Canadian farmers will harvest less wheat than expected after dry conditions in parts of the Prairie provinces shrunk yields, a government report showed on Tuesday.
Drought is expected to send global wheat stockpiles for major exporters to the lowest levels in more than a decade, a Reuters analysis has shown.
Canada is the world’s fourth-largest wheat exporter and the biggest shipper of canola, which is used largely to produce vegetable oil.
Statistics Canada estimated all-wheat production at 29.5 million metric tons, the second-lowest in eight years, and down 14% from last year. The estimate fell below the average industry expectation of 30.4 million in a Reuters survey.
“We’re down significantly. We’re seeing a tightening (of supplies) in the major exporters,” said Bruce Burnett, director of markets and weather at MarketsFarm.
Farms in areas of North and South America, Europe and Australia face crop losses as extreme weather spreads over an unusually wide geographic area, making food production increasingly vulnerable.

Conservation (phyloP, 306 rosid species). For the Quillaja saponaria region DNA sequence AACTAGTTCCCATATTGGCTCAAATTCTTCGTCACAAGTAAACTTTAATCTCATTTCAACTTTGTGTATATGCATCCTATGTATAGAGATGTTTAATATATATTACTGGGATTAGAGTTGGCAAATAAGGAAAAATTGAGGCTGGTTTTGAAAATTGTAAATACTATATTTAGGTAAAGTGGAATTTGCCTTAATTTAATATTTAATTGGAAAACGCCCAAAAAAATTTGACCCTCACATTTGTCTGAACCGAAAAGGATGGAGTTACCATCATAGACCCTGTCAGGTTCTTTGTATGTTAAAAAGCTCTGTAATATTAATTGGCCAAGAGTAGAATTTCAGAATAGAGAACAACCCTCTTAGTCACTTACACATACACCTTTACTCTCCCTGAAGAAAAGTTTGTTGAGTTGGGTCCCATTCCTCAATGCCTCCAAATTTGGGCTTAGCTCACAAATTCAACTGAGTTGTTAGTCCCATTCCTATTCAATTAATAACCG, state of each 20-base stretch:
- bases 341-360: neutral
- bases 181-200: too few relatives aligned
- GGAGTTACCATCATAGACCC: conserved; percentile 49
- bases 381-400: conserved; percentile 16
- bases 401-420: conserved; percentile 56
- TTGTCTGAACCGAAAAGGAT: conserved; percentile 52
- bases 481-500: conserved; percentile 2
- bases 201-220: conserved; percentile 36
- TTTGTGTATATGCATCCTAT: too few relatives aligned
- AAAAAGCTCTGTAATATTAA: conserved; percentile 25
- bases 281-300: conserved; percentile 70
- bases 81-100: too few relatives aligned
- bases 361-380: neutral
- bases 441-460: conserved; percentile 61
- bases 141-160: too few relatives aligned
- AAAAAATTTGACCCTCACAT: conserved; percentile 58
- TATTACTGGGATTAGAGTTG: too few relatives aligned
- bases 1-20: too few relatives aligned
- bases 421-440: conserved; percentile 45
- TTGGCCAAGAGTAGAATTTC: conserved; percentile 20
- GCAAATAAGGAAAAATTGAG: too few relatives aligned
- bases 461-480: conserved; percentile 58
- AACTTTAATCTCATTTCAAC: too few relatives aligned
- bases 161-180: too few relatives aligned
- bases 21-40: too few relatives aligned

Production of spring wheat, used in baking, looked to fall 14.5% to 22.1 million tons. The harvest of durum wheat, used in pasta production, is expected to plummet 26% to 4.3 million tons.
The cracked dry land of farmer Sean Stanford’s wheat field that is suffering from lack of rain and high summer temperatures is shown near Magrath, Alta. on Tuesday, July 25, 2023. (THE CANADIAN PRESS/Todd Korol)
Farmers look to produce 17.6 million tons of canola, down 6% from last year. It would be Canada’s second-smallest canola crop in nine years.
The average trade estimate was 17.4 million tons.
ICE Canada November canola futures RSX3 extended gains after the report, rising 0.6%.
Oat production looks to fall by more than 50% to 2.4 million tons, Canada’s smallest output since 1991.
StatsCan based its estimates on satellite and agroclimatic data as of July 31, before much harvesting had taken place. It will release new estimates on Sept. 14 using data as of Aug. 31.
(Reporting by Rod Nickel in Winnipeg; editing by Jonathan Oatis)
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